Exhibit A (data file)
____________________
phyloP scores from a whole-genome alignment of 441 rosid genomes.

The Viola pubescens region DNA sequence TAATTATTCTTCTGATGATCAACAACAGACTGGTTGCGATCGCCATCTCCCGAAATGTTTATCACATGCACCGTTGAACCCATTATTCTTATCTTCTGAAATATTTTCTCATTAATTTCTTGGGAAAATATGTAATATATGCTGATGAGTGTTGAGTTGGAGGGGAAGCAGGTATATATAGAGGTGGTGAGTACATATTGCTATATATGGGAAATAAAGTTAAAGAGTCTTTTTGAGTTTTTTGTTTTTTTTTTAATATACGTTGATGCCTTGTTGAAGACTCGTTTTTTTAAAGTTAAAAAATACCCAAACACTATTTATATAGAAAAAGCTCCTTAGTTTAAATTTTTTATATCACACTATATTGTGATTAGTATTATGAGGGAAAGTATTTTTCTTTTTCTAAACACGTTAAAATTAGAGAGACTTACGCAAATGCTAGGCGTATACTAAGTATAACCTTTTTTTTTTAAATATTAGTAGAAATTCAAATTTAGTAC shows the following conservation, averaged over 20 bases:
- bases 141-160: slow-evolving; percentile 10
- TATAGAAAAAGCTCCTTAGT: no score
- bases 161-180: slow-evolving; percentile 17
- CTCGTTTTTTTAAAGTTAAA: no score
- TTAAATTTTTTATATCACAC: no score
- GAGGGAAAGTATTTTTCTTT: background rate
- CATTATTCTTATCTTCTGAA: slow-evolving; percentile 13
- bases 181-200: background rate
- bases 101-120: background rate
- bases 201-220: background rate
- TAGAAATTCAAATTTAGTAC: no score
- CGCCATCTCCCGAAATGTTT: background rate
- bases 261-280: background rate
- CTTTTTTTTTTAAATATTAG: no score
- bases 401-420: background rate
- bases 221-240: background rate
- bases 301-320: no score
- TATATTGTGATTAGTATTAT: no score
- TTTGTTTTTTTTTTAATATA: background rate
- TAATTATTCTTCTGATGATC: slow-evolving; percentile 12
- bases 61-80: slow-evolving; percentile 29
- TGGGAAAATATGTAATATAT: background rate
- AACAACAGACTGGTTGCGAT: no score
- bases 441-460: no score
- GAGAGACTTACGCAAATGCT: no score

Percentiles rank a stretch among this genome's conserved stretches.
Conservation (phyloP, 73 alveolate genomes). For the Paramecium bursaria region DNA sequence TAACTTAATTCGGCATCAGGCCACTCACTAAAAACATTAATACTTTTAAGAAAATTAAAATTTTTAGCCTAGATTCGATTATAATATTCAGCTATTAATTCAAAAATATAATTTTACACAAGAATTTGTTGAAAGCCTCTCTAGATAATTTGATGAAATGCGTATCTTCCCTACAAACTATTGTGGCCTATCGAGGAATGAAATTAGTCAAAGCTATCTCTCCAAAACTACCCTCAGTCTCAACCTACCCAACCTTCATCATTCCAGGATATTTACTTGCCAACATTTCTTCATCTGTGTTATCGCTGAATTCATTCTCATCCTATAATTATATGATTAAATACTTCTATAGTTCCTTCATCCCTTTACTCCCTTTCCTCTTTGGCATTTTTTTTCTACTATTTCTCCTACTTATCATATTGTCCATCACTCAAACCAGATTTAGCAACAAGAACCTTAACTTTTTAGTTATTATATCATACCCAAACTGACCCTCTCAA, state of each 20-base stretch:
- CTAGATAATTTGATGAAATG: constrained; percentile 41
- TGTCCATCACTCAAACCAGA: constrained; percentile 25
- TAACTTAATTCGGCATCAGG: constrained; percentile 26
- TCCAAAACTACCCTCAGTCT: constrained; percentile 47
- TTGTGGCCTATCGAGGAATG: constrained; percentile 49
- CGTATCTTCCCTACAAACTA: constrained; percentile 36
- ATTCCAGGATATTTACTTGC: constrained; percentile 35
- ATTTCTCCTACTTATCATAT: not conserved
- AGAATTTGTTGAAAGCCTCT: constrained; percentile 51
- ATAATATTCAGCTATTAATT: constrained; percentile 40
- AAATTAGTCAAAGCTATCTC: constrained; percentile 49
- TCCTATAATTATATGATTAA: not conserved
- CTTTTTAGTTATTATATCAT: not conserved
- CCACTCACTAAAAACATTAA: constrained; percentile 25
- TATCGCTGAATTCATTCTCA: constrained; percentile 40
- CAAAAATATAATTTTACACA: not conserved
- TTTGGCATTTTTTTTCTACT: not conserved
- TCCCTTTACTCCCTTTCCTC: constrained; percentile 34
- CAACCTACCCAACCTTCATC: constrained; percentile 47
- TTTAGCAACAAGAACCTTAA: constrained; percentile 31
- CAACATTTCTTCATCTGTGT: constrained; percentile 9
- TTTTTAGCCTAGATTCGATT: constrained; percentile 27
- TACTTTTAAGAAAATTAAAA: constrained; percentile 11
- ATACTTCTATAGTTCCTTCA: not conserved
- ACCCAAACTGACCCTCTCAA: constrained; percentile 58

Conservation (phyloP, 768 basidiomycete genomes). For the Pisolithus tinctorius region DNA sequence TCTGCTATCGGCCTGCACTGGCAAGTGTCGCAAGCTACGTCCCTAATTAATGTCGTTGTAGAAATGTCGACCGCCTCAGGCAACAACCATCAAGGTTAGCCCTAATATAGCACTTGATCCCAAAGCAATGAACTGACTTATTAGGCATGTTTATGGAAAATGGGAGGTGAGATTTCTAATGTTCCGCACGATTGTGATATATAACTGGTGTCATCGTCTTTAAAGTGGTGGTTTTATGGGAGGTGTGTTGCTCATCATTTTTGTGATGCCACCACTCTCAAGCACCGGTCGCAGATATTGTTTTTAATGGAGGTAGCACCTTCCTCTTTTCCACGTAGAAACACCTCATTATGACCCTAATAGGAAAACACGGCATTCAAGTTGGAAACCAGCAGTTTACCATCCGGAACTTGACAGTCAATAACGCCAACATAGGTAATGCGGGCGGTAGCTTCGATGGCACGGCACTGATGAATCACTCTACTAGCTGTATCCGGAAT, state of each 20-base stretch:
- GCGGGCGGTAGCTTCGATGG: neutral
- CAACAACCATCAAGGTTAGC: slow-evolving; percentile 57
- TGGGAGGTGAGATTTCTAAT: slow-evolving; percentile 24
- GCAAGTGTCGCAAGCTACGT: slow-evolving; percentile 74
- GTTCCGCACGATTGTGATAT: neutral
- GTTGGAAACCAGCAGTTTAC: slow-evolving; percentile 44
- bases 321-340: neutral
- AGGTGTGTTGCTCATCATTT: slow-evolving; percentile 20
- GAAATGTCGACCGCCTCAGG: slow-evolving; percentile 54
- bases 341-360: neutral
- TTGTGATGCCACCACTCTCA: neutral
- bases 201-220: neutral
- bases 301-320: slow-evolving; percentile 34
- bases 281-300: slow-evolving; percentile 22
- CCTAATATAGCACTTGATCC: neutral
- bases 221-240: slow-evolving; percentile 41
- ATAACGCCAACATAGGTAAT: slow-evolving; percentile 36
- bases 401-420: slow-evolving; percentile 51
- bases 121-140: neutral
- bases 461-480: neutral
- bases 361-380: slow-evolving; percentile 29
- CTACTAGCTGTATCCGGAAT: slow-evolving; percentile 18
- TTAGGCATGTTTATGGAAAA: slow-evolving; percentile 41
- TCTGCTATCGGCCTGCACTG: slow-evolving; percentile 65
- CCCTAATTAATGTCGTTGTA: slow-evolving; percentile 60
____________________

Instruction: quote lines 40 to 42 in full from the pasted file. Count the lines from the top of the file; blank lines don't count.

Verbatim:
- AAATTAGTCAAAGCTATCTC: constrained; percentile 49
- TCCTATAATTATATGATTAA: not conserved
- CTTTTTAGTTATTATATCAT: not conserved